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Unceremoniously swiped from the excellent balls.ie this. Someone obviously took inspiration from RTÉ’s recent screening of “Knuckle,” an insight into bare knuckle boxing the Irish travelling community and decided to throw up a dedication to Big Joe Joyce on Leeson Street Bridge.

Update: Apparently it’s been there for months. Ah well, just goes to show you the gems this city is hiding!

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An interesting image and quote this. The Table Campaign was founded in 1996, around the time of the IRA’s shattering of the 17 month ceasefire, with the Canary Wharf bombing on 9th February that year.

The concept was to set up a load of tables on O’Connell bridge and invite people passing by to sit down and discuss what peace should look like at those tables. There was some Sinn Fein involvement and they argued for a giant table as a striking press image. On the day of the event however all that appeared was a giant table, maybe 3m high, far too high in the air for anyone to sit at, dominating the bridge. The lesser tables for the ordinary people to sit and discuss what a popular peace process might look like did not appear. Symbolic, if perhaps accidentally, of the process as a whole where the rest of the population were limited to the role of watching the drama around the big table at Stormont.”

Thanks to Andrew Flood for the image and accompanying quote.

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Lookleft Nua.

The latest LookLeft has made it to the streets, and should be shelved at Easons branches nationwide by Saturday. The cover is the work of Luke Fallon, and though I’m a bit biased I think it’s a nice break with regards normal left-wing aesthetic and design. Below is the blurb for the magazine, but it’s worth mentioning from ourselves you’ll find a piece focusing on long-time Come Here To Me favourites ‘The Blades’ (see here for some of the posts jaycarax has given us on the band) and a piece on the upcoming ‘Decade of Centenaries’ and what it means to different people.

The new edition of LookLeft is out now. It is now expanded to 40 pages, proving that growth is possible even in an age of austerity. Highlights include:

* Ireland’s poll tax – building a mass non-payment campaign against the household charge

* Class Dismissed – Conor McCabe on the need for class to become a central part of political and social debate in Ireland

* Whose Decade is it Anyway? – Donal Fallon on the forthcoming centenary commemorations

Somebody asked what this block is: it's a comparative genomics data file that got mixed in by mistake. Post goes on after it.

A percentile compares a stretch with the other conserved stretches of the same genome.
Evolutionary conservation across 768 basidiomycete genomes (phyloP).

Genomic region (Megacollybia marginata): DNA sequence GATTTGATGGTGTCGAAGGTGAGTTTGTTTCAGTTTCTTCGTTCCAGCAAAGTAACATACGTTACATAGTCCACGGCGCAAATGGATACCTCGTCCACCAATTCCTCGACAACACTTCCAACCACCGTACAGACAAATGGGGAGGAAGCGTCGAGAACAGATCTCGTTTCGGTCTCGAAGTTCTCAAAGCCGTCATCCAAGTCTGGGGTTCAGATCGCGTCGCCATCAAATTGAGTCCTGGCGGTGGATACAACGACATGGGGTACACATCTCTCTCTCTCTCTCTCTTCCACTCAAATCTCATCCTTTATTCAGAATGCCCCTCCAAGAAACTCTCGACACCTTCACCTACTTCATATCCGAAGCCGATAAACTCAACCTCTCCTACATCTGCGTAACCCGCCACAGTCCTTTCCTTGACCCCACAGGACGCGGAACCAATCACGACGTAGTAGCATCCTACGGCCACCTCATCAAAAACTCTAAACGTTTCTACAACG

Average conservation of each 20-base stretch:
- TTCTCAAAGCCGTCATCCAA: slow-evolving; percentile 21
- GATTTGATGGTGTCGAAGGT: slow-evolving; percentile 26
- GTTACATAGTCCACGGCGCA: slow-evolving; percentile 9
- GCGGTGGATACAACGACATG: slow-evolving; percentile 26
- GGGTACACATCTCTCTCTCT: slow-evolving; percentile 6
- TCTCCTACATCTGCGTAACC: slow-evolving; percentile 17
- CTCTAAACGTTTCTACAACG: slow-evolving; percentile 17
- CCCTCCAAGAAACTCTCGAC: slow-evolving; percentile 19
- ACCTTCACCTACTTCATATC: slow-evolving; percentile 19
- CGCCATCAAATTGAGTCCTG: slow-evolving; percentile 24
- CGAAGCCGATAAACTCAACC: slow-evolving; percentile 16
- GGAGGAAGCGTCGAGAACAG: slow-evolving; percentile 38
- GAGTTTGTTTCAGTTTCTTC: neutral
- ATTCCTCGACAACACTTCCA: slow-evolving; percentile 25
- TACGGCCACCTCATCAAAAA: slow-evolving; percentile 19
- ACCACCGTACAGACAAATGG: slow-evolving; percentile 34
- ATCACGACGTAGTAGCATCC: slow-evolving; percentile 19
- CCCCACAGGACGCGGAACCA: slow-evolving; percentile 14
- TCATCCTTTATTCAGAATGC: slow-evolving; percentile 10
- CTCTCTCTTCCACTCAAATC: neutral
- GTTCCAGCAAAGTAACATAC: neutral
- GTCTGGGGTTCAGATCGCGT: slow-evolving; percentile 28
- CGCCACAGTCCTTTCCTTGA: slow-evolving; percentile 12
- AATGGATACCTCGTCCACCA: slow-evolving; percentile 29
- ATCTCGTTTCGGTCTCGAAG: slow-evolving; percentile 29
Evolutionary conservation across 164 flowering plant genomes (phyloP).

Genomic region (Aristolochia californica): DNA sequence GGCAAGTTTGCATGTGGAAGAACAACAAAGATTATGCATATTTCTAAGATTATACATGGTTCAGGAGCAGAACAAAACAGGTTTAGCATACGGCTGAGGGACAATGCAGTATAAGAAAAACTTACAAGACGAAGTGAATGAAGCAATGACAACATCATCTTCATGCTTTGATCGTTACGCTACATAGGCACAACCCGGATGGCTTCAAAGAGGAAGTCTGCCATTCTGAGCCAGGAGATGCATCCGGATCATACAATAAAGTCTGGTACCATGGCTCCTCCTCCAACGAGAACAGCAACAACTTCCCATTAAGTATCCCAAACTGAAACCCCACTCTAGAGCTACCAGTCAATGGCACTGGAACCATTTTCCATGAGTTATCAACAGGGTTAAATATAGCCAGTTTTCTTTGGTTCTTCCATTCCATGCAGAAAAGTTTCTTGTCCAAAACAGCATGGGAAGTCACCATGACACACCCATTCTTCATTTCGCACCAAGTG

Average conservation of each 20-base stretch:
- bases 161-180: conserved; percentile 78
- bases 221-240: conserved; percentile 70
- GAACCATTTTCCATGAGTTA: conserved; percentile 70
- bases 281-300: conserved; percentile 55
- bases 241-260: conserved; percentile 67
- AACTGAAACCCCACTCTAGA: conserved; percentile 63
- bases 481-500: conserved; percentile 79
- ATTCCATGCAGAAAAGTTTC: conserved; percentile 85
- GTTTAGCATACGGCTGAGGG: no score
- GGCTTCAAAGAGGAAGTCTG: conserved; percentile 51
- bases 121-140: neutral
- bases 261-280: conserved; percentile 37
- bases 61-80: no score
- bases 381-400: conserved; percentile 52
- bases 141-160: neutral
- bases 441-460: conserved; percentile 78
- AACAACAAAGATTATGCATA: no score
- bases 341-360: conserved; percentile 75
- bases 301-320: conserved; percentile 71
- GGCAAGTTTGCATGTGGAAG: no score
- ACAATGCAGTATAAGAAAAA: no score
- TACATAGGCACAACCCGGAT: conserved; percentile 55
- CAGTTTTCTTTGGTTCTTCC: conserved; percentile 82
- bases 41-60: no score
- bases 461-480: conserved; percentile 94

* Street Wars – Fergus Whelan on family history and ideological battles on the streets of 1930s Dublin

* Making the Future Work – Alan Myler on workplace democracy and economic recovery

* Football and Revolution – David Lynch on Egyptian Ultras and political struggle

* Feminism’s New Dawn? – Leah Culhane on Irish feminist debates on the Slutwalk phenomenon

* Rebel with a Cause? – Interview with Patrick Nulty TD

* Not Even Our Rivers Run Free – Padraig Mannion on the water privatisation agenda north and south

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Tomorrow sees Bohs first home League game of the season, and to coin a phrase, all has changed, changed utterly. We’re lucky to have a team on the pitch, never mind a team who, despite their youth, fight like lions for possession and give it their all as seen over the last couple of weeks in the Setanta Cup and our first League game against Derry. I don’t think anyone can be disappointed with the effort put in so far.

But, to the point. Tomorrow evening, at six o’clock or so, I’ll make the journey up North Circular Road. Coming to Mountjoy Prison or there-abouts, I’ll see the beacons in the distance that are the floodlights of Dalymount Park. And then I’ll start to get the jitters. They signify the start of something, generally a night of beer, shouting my head off, beer, football, camaraderie, beer, shouting my head off again and a sense of ‘home.’ They signify everything I love about this League, a feeling those who follow a foreign team might get if they were to make their yearly trip to Old Trafford or Anfield every week instead. But they don’t, and won’t ever feel it the same way. Its a feeling of pride/ despair/ love/ heartbreak/ joy/ pain. (Insert where appropriate.)